Have you decided to add a room to your existing home, or to finish your basement, or another unfinished room? We can help you select quality products and assist in selecting paint colors, tile, plumbing and lighting fixtures. We do quality work and are never satisfied until you are. From planning to execution, we do our best to match roof lines, siding materials, proportions, molding, and the overall style of your home for both the interior and the exterior. People who haven’t been in your home before won’t be able to tell that they are looking at an addition.
The Sky is the Limit
In planning your addition, think in all three dimensions: you could expand to the side, to the back and even up! Building a second story onto a rancher is possible if your home is in good condition. Also, consider how you can improve your home’s layout by moving some things around. As you are adding new space, you may want to reconfigure your entire home to flow better.
Tips for Home Addition Planning: Start with a wish list, prioritize it, and cost it out. Identify key objectives: Start your list by asking yourself what you want the project to achieve or what problems you want it to solve. You probably need more living space, or you need to improve your home’s traffic-flow pattern or boost your storage capacity.
Get inspired: To figure out what you want, allow yourself some “dream time.” Fill a scrapbook with photos and plans clipped from your favorite home-design magazines. Check the buying guide sections for information on products and materials. Pick up books or watch TV shows that feature remodeling or redecorating projects. Glean ideas and inspiration by touring new and remodeled homes in your town.
Choose some savvy splurges: Decide which special features are most important to you. Even if a feature seems costly, don’t rule it out right away. You may be able to splurge on a couple of items and economize elsewhere.
Not all must-have items are costly: Laundry chutes, for example, are relatively cheap to build but require careful planning at an early stage. Getaway spaces—cozy nooks and crannies that offer spots to curl up and savor quiet moments—often make use of otherwise unused space.
Calculate your budget: Figure out approximately how much financial leverage you have to cover the cost of the project or to get a home improvement loan. Take stock of your major assets, such as the equity built up in your home, your savings, or any other investments.
Also consider your credit rating, your monthly payments, and any do-it-yourself skills you plan to apply to the project. If you plan to cut costs substantially by doing some work yourself, be sure to cite it as part of your assets. Not only will your labor reduce your debt load, but it also conveys your commitment to the project.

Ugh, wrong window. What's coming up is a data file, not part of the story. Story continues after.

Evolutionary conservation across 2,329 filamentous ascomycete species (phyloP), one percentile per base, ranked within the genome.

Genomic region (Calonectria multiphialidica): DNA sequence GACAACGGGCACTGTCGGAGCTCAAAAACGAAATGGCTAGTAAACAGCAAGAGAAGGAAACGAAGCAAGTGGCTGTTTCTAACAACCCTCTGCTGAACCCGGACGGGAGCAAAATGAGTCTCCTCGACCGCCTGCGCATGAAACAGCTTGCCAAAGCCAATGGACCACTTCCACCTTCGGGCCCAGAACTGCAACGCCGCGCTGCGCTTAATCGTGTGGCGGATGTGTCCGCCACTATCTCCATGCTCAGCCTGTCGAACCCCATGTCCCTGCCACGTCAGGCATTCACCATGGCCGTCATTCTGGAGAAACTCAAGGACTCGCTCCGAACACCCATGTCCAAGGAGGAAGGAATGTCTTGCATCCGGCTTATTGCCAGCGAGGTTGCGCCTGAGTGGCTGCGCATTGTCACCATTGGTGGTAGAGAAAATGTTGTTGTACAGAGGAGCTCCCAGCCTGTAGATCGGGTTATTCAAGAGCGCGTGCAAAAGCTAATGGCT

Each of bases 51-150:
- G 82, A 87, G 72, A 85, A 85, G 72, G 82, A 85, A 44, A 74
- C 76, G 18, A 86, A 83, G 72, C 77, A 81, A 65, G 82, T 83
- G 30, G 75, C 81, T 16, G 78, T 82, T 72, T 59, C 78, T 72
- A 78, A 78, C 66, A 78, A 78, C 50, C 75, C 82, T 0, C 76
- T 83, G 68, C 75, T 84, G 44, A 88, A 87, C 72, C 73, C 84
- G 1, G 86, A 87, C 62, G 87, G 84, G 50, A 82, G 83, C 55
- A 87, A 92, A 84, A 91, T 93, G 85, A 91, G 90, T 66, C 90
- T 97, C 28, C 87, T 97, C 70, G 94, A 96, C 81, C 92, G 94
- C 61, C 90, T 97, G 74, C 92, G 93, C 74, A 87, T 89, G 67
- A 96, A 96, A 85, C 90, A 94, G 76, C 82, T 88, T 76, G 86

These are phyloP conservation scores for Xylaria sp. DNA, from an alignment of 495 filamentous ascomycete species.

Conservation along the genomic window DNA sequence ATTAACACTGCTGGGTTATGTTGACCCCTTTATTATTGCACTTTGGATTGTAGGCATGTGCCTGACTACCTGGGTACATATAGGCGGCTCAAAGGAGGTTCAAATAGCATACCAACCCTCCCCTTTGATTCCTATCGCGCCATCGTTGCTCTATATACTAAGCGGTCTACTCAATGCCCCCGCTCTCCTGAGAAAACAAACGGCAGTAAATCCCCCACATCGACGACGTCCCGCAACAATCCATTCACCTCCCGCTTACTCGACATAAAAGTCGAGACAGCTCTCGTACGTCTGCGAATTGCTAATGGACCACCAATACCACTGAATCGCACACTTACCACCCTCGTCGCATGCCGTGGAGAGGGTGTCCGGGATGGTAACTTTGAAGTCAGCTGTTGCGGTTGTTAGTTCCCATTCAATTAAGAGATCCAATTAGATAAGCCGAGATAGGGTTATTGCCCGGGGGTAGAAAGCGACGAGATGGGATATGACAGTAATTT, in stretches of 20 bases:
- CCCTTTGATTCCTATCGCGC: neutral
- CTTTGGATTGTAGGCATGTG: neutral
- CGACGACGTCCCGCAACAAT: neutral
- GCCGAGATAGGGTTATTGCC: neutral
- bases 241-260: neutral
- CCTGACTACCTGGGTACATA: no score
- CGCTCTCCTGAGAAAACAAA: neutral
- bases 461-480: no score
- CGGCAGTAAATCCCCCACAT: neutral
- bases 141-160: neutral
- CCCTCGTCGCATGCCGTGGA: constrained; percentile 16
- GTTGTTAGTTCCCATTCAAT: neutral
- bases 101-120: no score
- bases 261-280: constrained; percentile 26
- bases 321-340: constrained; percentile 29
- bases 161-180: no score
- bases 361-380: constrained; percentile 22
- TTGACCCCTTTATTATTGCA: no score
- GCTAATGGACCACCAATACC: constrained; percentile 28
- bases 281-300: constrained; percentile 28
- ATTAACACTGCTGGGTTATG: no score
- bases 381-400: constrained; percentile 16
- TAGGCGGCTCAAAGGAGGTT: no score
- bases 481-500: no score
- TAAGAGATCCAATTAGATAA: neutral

Check out the site: Take a close look at the building site, or where you plan to construct the addition. Consider the location of trees or outbuildings you want to preserve; views you want to capture (or screen out); and exposures to sun, shade, or prevailing breezes.
Run it by city hall: Be sure to also look into the legal restrictions and building codes regarding what can be built on the property. Often, setback restrictions govern how close a structure can be built to property lines. To accomplish your goals, you may be able to apply for a variance (special permission to disregard a particular ordinance).
Calculate Potential Costs: Often, homeowners commonly underestimate remodeling costs, so double check your calculations. Check building surveys, what are the typical costs / square foot to build in your area.
Once you form an idea of what you can afford, it’s time to think more seriously about the structure of your addition. Here’s a brief rundown of your options.
Build up or out: For the majority of house additions, building out provides a sensible strategy, but sometimes it’s best to build up instead. On extremely tight sites, such as in closely built older neighborhoods, no buildable area remains for horizontal expansion. Some homeowners choose to build up in order to preserve outdoor living space or to gain privacy for bedrooms in a new second story. You might get the space you need by raising certain portions of the roof.
Spell out the project in black and white: Most construction contracts contain three instruments: a text document written in fairly plain English, a set of blueprints (working drawings), and a list of materials. When you sign the text document, you agree to abide by all three instruments, so write up everything you want in your addition.
If you plan to do some work yourself, spell it out in the text document. If you will obtain any materials and products on your own, indicate the items in the materials list.
Visualize the space: Your family lives in a three-dimensional space, not two-dimensional plans and elevations, so as your designer sketches a floor plan, try to imagine how the space will function in three dimensions.
As you “walk” through the home design plan, think about your family’s daily routine. Is there ample seating in the gathering area? Will traffic circulate freely around the sitting space, or will people cut across the room?
Add to-scale furniture layouts: If you have furnishings in mind for the new space, make to-scale cutouts of the pieces and place them on the floor plan to see how they fit.
Review your cost estimates: Once you’re satisfied with the design, take another look at the numbers—this time, a really hard look, because you’ll be dealing with real numbers and you’ll be expected to make a go or no-go decision fairly quickly. If the numbers seem manageable, you’re all set to put your plan into action.